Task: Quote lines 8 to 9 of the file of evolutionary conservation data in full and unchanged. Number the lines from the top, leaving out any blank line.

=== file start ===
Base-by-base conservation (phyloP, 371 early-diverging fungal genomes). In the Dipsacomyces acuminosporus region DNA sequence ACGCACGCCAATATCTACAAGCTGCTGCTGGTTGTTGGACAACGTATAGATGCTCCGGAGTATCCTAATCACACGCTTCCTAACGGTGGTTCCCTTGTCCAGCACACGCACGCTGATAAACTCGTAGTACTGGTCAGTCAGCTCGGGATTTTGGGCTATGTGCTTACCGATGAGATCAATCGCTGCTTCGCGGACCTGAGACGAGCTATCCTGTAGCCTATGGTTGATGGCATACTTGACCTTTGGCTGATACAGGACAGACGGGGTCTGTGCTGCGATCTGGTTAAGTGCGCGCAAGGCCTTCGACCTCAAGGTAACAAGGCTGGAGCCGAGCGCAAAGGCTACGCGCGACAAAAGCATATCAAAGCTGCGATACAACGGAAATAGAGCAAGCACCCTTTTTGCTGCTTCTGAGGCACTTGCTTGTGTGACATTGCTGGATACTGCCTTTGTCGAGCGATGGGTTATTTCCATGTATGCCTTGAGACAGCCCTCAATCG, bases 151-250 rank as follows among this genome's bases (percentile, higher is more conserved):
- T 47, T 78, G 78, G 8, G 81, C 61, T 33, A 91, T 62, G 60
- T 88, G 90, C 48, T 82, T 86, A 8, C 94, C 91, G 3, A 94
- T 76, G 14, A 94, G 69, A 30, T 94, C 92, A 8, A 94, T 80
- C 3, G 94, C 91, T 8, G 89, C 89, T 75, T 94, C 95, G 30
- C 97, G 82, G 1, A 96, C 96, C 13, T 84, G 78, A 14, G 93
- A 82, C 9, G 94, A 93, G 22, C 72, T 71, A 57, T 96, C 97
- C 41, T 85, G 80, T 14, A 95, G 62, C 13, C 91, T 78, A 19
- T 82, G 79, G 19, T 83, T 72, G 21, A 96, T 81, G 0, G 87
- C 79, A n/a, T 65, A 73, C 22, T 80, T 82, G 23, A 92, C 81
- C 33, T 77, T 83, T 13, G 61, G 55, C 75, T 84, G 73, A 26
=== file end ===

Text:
- C 41, T 85, G 80, T 14, A 95, G 62, C 13, C 91, T 78, A 19
- T 82, G 79, G 19, T 83, T 72, G 21, A 96, T 81, G 0, G 87